Masorti chief executive steps down after a decade

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Masorti chief executive steps down after a decade

Pursuing new chapter in the charity sector, Matt Plen says he's proud of "helping Masorti become a place where people can find a meaningful religious experience"

Matt Plen, Credit: Masorti UK
Matt Plen, Credit: Masorti UK

The chief executive of Masorti Judaism UK is stepping down after 10 years in the role.

Matt Plen is moving on to “new challenges in the charity sector” after being involved in the movement since the age of 19.

Masorti Judaism UK co-chairs Leonie Fleischmann and Moira Hart said the organisation “has gone from strength to strength during Matt’s tenure. Most notably, he established a rabbinic training fund which has so far supported seven student rabbis, relaunched Marom (Masorti students and young adults), and worked with rabbis and lay leaders to adopt same-sex marriage and improve LGBT+ inclusion across our communities. He led Masorti Judaism through the most challenging years of the Covid pandemic. We wish Matt the best of luck as he moves on to new challenges in the charity sector.”

Rachel Sklan, credit: Masorti UK

Plen told Jewish News his Masorti career highlights include “creating a culture of high level Jewish learning, developing young people as Jewishly-literate educational leaders, and helping Masorti become a place where people can find a meaningful religious experience”.

He said he is proud to have helped “recruit our first female rabbis and normalising the place of women in our rabbinical team.”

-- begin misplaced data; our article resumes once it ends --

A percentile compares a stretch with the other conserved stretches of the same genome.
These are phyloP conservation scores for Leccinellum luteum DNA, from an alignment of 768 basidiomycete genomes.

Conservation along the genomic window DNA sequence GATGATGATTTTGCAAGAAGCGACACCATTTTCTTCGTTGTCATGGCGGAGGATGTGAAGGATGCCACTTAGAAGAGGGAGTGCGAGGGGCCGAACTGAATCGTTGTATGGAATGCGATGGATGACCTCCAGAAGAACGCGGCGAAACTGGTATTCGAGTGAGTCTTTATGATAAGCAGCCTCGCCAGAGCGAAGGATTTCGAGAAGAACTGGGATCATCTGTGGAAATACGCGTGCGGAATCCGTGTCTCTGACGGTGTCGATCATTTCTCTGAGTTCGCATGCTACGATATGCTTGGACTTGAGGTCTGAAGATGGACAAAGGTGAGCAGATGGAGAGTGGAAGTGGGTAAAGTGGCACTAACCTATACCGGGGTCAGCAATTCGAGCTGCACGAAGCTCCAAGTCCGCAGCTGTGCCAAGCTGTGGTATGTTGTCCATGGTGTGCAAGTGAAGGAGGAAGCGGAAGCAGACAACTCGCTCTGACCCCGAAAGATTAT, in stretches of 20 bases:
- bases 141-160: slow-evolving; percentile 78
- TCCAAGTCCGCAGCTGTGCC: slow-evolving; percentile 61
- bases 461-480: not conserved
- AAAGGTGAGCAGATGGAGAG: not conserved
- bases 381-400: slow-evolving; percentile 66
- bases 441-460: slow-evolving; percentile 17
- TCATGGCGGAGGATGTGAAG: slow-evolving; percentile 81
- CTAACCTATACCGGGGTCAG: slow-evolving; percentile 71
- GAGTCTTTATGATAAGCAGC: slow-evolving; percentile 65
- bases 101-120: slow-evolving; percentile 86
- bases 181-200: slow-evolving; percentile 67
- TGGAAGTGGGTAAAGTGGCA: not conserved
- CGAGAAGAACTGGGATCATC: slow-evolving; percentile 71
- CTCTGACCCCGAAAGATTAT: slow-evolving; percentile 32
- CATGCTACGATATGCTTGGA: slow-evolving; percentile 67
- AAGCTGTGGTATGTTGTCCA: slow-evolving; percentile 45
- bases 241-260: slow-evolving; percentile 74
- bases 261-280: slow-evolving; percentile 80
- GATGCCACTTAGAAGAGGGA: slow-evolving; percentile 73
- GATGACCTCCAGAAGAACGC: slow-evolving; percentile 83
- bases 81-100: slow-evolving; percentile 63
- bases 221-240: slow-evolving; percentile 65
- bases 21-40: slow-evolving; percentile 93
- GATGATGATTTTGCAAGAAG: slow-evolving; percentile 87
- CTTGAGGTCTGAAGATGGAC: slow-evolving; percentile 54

Successor Rachel Sklan has been working as the organisation’s deputy chief executive for the past three years. Praising her as “an experienced Jewish educator, coach and trainer”, Plen told Jewish News he “can’t think of anyone better to take on the role.”

Sklan was previously the director of Noam, the Masorti youth movement and is a founding member of the Havurah, a new, experimental Masorti community in north London.

She said: “I am energised by the future of Masorti Judaism. I love our movement’s deep commitment to our tradition and our quest to honour and integrate it into our lives as progressive people. The future of the Jewish community will hinge on our ability to innovate, teach, and inspire the next generation. I am privileged to step forward, lead this organisation and help make this happen.”

Saying they were “enormously grateful to Matt for his dedicated and inspiring leadership over the last decade”, Fleischmann and Hart added that they had long admired Sklan’s commitment to Masorti Judaism.

They said: “She has been at the centre of our movement’s success, developing young people through Noam, training our community leaders, and establishing new communities and innovative social action programmes. Her relationship-centred ethos and expertise in community-building makes her the perfect candidate to lead Masorti Judaism into the future.”

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